Here is the BEFORE

Of course books and furniture make a difference.

Here in the AFTER you will note that behind the chair is a pocket door. When we first entered, I knew the doorway to the left was much too wide. It made the entry room and the living room into a big odd-shaped area. I knew I wanted the entryway to be private and able to be cut off from the noise in the living room if possible so I said “pocket doors”. The great thing about pocket doors is they take up no wall space. When the frame from the super-sized doorway was removed some original tracks for a pocket door were revealed. I knew that was what was meant to be there!

Now to the master bath. The master bath in this house used to be a bedroom. We took one bedroom and divided it into a master bath and master closet. The closet can never be too big in my opinion!

The before picture of the bath from the inside. Here you can see out and across the porch to the neighbor’s yard behind us.

Now the after picture: You can see on the right the glass block window that is reflected in the glass rain shower.

Here is a picture of the outside side view of the house. That is the living room wall that used to be a door.The porch hasn’t been leveled yet and all the railing replaced, and the iron fence hasn’t been welded together where it had fallen apart.

The after picture.

Now I’m getting to the part everyone wants to see – the kitchen! When I showed pictures earlier in the year of the gutted kitchen with the holes in the floor, people were commenting that nothing good could come of this. I like to think that the kitchen redo reflects my style of creating any art piece. I have had people comment that my art looks like a mess before it becomes anything identifiable. When I work with gauche, I know this to be true. Everything must be broken down to its ugliest most prehistoric form before becoming what it is meant to be. With gauche you have to see the negative in whites before the positives can be applied in darker paint to create the picture.  It is the way with any reconstruction project or any creative attempt. Sometimes you just have to work backward to get forward.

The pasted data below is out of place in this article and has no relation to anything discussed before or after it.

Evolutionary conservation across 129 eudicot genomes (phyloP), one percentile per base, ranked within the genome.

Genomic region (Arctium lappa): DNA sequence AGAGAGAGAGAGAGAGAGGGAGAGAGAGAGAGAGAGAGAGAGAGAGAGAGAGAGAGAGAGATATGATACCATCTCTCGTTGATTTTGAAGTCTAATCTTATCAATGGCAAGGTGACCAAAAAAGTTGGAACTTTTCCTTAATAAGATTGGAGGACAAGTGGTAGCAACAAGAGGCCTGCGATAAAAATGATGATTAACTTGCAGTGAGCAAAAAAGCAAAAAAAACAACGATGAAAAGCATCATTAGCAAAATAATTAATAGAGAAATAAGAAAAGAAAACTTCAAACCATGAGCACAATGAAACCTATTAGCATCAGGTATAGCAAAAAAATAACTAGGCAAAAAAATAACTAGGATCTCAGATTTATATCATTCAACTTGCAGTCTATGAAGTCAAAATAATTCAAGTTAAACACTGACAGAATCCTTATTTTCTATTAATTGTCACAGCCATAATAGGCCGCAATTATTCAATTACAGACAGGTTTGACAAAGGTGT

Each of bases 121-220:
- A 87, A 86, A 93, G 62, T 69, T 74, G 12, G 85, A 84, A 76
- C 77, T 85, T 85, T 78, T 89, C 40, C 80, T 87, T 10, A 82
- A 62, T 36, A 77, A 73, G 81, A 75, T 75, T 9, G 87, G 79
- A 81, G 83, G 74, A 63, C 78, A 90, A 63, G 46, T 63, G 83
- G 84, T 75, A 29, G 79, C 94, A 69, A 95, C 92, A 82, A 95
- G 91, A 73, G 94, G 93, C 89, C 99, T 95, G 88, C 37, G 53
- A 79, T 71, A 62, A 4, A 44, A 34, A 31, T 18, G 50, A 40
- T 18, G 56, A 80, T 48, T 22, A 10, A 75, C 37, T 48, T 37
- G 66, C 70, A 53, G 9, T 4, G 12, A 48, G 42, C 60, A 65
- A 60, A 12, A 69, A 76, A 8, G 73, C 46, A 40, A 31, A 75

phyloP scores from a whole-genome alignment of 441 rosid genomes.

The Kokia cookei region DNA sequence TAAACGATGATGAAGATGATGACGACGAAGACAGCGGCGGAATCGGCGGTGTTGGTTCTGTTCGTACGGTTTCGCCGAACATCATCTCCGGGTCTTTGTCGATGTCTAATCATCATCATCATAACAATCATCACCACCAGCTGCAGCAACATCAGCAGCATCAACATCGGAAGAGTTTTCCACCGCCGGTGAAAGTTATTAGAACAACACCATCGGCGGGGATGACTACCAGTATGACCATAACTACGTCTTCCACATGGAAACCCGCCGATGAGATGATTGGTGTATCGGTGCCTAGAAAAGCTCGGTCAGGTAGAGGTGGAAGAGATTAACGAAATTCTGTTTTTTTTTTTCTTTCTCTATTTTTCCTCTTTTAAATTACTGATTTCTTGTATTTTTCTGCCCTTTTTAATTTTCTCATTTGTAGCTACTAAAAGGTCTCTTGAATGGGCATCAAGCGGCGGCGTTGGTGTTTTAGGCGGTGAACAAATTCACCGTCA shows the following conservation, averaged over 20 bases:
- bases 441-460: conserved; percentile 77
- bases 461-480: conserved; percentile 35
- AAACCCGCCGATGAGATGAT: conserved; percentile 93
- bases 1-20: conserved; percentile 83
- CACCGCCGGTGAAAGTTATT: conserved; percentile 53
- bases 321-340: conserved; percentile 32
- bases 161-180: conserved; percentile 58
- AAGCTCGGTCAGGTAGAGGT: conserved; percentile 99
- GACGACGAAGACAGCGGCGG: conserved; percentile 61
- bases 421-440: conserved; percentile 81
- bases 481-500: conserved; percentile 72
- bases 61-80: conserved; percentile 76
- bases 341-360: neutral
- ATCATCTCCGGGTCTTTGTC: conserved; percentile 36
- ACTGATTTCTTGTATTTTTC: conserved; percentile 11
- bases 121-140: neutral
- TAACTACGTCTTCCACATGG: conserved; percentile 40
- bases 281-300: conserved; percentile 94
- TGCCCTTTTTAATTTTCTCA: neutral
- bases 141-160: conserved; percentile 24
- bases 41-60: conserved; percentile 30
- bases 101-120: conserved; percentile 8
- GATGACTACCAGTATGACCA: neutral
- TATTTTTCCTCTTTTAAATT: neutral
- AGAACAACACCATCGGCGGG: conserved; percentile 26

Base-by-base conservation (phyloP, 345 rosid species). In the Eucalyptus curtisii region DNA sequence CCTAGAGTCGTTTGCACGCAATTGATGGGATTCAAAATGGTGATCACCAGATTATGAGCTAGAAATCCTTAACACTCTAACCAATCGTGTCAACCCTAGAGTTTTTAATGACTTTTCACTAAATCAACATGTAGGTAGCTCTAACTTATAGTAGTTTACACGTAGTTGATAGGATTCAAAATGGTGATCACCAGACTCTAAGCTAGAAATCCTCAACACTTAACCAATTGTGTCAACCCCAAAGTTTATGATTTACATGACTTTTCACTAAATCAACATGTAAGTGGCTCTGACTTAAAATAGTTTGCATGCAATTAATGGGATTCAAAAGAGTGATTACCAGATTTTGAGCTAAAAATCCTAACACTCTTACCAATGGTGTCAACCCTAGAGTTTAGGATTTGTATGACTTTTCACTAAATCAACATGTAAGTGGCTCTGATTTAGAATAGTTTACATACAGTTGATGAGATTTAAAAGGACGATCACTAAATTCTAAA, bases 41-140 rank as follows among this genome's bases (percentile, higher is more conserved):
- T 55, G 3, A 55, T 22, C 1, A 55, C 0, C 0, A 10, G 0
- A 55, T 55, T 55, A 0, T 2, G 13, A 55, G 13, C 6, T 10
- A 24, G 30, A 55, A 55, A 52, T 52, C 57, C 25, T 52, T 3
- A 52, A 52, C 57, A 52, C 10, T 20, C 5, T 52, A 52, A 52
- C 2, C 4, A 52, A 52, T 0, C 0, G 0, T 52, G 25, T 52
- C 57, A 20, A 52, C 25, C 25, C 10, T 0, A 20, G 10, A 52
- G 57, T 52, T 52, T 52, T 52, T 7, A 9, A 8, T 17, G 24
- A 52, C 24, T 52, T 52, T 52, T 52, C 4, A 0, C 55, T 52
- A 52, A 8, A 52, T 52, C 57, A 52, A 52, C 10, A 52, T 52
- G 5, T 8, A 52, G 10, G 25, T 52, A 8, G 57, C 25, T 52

Sidebar: this philosophy works when cleaning out a closet.

Here is the kitchen pre-gut:

Kinda depressing, huh?

Then the gut:Feeling worse?

But wait! Add cabinets, new floors, appliances, fun light fixtures, an amazing faucet and voila!

This is from the same angle as the gut picture. Note the mason jar lights. Cute, huh?

Let me share a few more angles.

Where the brick column is was sheet rock. We wanted to expose the column. This is an original 100-year-old chimney flue. There is a hole in the brick near the ceiling where the original kitchen’s wood-burning stove’s pipe took the heat and smoke up and out. This brick goes from the dirt, through the roof.

Here is a picture when they were taking out the sheet rock and ugly cabinet. This is a perfect spot for a Wine bar. Don’t you see it, too?

Not completely finished (this was one of those projects the builder decided he didn’t need to do.) but we will be adding the cabinet before long. Meanwhile it functions well in its capacity.

So how did we make all the porches seem like they belong on the same house? I mean after all the front porches are in two different styles and the back porches were added in 1978. Welllllll. We made all the porch railing match all the way around and up and down.

Thank you for viewing my pictures and the year-long effort of re-making a 100-year-old mess into the beauty it was always supposed to be.

If Life Hands You a Lemon, Suck It Up

We moved into the new old house. It has double wrap around porches, a new kitchen and laundry, and a large master closet.

One can never have too much closet.

We’d been here a week, when the builder showed up and told us that if we wanted the inspections to go through on the electric, the plumbing, and the mechanical (A/C), we’d have to give him more money. He said if we didn’t he’d have to put a lien on the house. Let’s call this what it is – extortion.